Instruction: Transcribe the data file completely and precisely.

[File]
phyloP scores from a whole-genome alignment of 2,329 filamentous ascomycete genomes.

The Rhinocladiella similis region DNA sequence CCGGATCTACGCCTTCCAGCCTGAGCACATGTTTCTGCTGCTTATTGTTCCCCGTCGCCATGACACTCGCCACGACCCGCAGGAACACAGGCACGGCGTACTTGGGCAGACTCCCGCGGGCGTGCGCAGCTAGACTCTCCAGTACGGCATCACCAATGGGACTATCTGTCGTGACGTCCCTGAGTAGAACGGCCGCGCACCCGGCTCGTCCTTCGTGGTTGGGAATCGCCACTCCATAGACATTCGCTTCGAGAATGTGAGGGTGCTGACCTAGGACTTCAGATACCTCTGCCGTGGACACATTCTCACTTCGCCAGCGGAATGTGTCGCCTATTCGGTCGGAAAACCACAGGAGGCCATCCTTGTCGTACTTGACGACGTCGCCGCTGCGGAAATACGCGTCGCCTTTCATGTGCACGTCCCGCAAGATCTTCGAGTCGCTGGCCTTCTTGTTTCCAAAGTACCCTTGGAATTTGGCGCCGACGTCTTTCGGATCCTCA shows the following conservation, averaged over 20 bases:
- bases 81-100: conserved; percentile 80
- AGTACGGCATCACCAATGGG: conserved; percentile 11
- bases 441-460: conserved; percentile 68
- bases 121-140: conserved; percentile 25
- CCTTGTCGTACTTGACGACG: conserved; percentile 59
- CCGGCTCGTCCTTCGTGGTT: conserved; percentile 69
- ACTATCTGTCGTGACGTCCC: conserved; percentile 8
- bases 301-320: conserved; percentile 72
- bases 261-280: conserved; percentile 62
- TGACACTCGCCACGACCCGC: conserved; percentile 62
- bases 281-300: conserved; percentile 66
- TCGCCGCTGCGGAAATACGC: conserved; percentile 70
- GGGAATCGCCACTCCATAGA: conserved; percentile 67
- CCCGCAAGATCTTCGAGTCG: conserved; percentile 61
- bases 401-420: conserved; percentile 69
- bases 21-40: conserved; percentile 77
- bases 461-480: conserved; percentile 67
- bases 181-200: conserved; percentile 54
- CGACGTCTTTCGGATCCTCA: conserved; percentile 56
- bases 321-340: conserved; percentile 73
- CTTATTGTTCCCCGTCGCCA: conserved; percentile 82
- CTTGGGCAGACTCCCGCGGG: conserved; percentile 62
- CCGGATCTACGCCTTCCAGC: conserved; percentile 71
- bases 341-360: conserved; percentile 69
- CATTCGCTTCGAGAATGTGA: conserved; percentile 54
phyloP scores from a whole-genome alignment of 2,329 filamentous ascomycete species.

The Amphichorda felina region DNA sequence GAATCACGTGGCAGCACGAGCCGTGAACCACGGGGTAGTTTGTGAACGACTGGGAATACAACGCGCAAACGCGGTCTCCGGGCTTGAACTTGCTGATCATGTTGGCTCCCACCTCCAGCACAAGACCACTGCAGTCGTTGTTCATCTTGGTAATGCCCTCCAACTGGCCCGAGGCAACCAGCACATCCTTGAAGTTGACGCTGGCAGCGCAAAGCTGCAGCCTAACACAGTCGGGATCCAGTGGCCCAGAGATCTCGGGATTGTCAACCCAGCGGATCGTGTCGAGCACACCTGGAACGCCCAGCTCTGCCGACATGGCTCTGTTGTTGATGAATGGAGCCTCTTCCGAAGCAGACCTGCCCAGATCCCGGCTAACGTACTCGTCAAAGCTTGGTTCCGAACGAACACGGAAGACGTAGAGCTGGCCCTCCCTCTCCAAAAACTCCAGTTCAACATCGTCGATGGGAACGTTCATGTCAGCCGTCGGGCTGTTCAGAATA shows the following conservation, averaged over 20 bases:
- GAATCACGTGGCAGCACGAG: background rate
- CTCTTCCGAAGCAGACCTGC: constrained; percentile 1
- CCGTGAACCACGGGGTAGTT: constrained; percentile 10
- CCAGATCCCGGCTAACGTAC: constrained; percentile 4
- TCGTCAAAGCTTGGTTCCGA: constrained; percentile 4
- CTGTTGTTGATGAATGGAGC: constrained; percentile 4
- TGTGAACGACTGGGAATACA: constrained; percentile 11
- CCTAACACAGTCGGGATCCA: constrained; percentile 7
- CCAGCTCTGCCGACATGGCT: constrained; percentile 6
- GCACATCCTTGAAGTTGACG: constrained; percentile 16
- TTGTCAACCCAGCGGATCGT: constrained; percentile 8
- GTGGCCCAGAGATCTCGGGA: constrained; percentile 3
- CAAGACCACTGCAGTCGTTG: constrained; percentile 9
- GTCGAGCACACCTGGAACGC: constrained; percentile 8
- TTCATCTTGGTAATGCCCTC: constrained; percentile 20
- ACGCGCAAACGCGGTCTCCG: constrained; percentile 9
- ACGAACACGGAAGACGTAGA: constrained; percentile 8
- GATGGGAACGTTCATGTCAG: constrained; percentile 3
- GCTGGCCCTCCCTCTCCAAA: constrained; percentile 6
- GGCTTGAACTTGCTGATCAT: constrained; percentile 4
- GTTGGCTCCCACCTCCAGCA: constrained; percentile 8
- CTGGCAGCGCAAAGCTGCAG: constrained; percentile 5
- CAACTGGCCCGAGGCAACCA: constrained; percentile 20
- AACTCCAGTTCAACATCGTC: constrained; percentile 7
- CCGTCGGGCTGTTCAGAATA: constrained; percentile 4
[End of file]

phyloP scores from a whole-genome alignment of 2,329 filamentous ascomycete genomes.

The Rhinocladiella similis region DNA sequence CCGGATCTACGCCTTCCAGCCTGAGCACATGTTTCTGCTGCTTATTGTTCCCCGTCGCCATGACACTCGCCACGACCCGCAGGAACACAGGCACGGCGTACTTGGGCAGACTCCCGCGGGCGTGCGCAGCTAGACTCTCCAGTACGGCATCACCAATGGGACTATCTGTCGTGACGTCCCTGAGTAGAACGGCCGCGCACCCGGCTCGTCCTTCGTGGTTGGGAATCGCCACTCCATAGACATTCGCTTCGAGAATGTGAGGGTGCTGACCTAGGACTTCAGATACCTCTGCCGTGGACACATTCTCACTTCGCCAGCGGAATGTGTCGCCTATTCGGTCGGAAAACCACAGGAGGCCATCCTTGTCGTACTTGACGACGTCGCCGCTGCGGAAATACGCGTCGCCTTTCATGTGCACGTCCCGCAAGATCTTCGAGTCGCTGGCCTTCTTGTTTCCAAAGTACCCTTGGAATTTGGCGCCGACGTCTTTCGGATCCTCA shows the following conservation, averaged over 20 bases:
- bases 81-100: conserved; percentile 80
- AGTACGGCATCACCAATGGG: conserved; percentile 11
- bases 441-460: conserved; percentile 68
- bases 121-140: conserved; percentile 25
- CCTTGTCGTACTTGACGACG: conserved; percentile 59
- CCGGCTCGTCCTTCGTGGTT: conserved; percentile 69
- ACTATCTGTCGTGACGTCCC: conserved; percentile 8
- bases 301-320: conserved; percentile 72
- bases 261-280: conserved; percentile 62
- TGACACTCGCCACGACCCGC: conserved; percentile 62
- bases 281-300: conserved; percentile 66
- TCGCCGCTGCGGAAATACGC: conserved; percentile 70
- GGGAATCGCCACTCCATAGA: conserved; percentile 67
- CCCGCAAGATCTTCGAGTCG: conserved; percentile 61
- bases 401-420: conserved; percentile 69
- bases 21-40: conserved; percentile 77
- bases 461-480: conserved; percentile 67
- bases 181-200: conserved; percentile 54
- CGACGTCTTTCGGATCCTCA: conserved; percentile 56
- bases 321-340: conserved; percentile 73
- CTTATTGTTCCCCGTCGCCA: conserved; percentile 82
- CTTGGGCAGACTCCCGCGGG: conserved; percentile 62
- CCGGATCTACGCCTTCCAGC: conserved; percentile 71
- bases 341-360: conserved; percentile 69
- CATTCGCTTCGAGAATGTGA: conserved; percentile 54
phyloP scores from a whole-genome alignment of 2,329 filamentous ascomycete species.

The Amphichorda felina region DNA sequence GAATCACGTGGCAGCACGAGCCGTGAACCACGGGGTAGTTTGTGAACGACTGGGAATACAACGCGCAAACGCGGTCTCCGGGCTTGAACTTGCTGATCATGTTGGCTCCCACCTCCAGCACAAGACCACTGCAGTCGTTGTTCATCTTGGTAATGCCCTCCAACTGGCCCGAGGCAACCAGCACATCCTTGAAGTTGACGCTGGCAGCGCAAAGCTGCAGCCTAACACAGTCGGGATCCAGTGGCCCAGAGATCTCGGGATTGTCAACCCAGCGGATCGTGTCGAGCACACCTGGAACGCCCAGCTCTGCCGACATGGCTCTGTTGTTGATGAATGGAGCCTCTTCCGAAGCAGACCTGCCCAGATCCCGGCTAACGTACTCGTCAAAGCTTGGTTCCGAACGAACACGGAAGACGTAGAGCTGGCCCTCCCTCTCCAAAAACTCCAGTTCAACATCGTCGATGGGAACGTTCATGTCAGCCGTCGGGCTGTTCAGAATA shows the following conservation, averaged over 20 bases:
- GAATCACGTGGCAGCACGAG: background rate
- CTCTTCCGAAGCAGACCTGC: constrained; percentile 1
- CCGTGAACCACGGGGTAGTT: constrained; percentile 10
- CCAGATCCCGGCTAACGTAC: constrained; percentile 4
- TCGTCAAAGCTTGGTTCCGA: constrained; percentile 4
- CTGTTGTTGATGAATGGAGC: constrained; percentile 4
- TGTGAACGACTGGGAATACA: constrained; percentile 11
- CCTAACACAGTCGGGATCCA: constrained; percentile 7
- CCAGCTCTGCCGACATGGCT: constrained; percentile 6
- GCACATCCTTGAAGTTGACG: constrained; percentile 16
- TTGTCAACCCAGCGGATCGT: constrained; percentile 8
- GTGGCCCAGAGATCTCGGGA: constrained; percentile 3
- CAAGACCACTGCAGTCGTTG: constrained; percentile 9
- GTCGAGCACACCTGGAACGC: constrained; percentile 8
- TTCATCTTGGTAATGCCCTC: constrained; percentile 20
- ACGCGCAAACGCGGTCTCCG: constrained; percentile 9
- ACGAACACGGAAGACGTAGA: constrained; percentile 8
- GATGGGAACGTTCATGTCAG: constrained; percentile 3
- GCTGGCCCTCCCTCTCCAAA: constrained; percentile 6
- GGCTTGAACTTGCTGATCAT: constrained; percentile 4
- GTTGGCTCCCACCTCCAGCA: constrained; percentile 8
- CTGGCAGCGCAAAGCTGCAG: constrained; percentile 5
- CAACTGGCCCGAGGCAACCA: constrained; percentile 20
- AACTCCAGTTCAACATCGTC: constrained; percentile 7
- CCGTCGGGCTGTTCAGAATA: constrained; percentile 4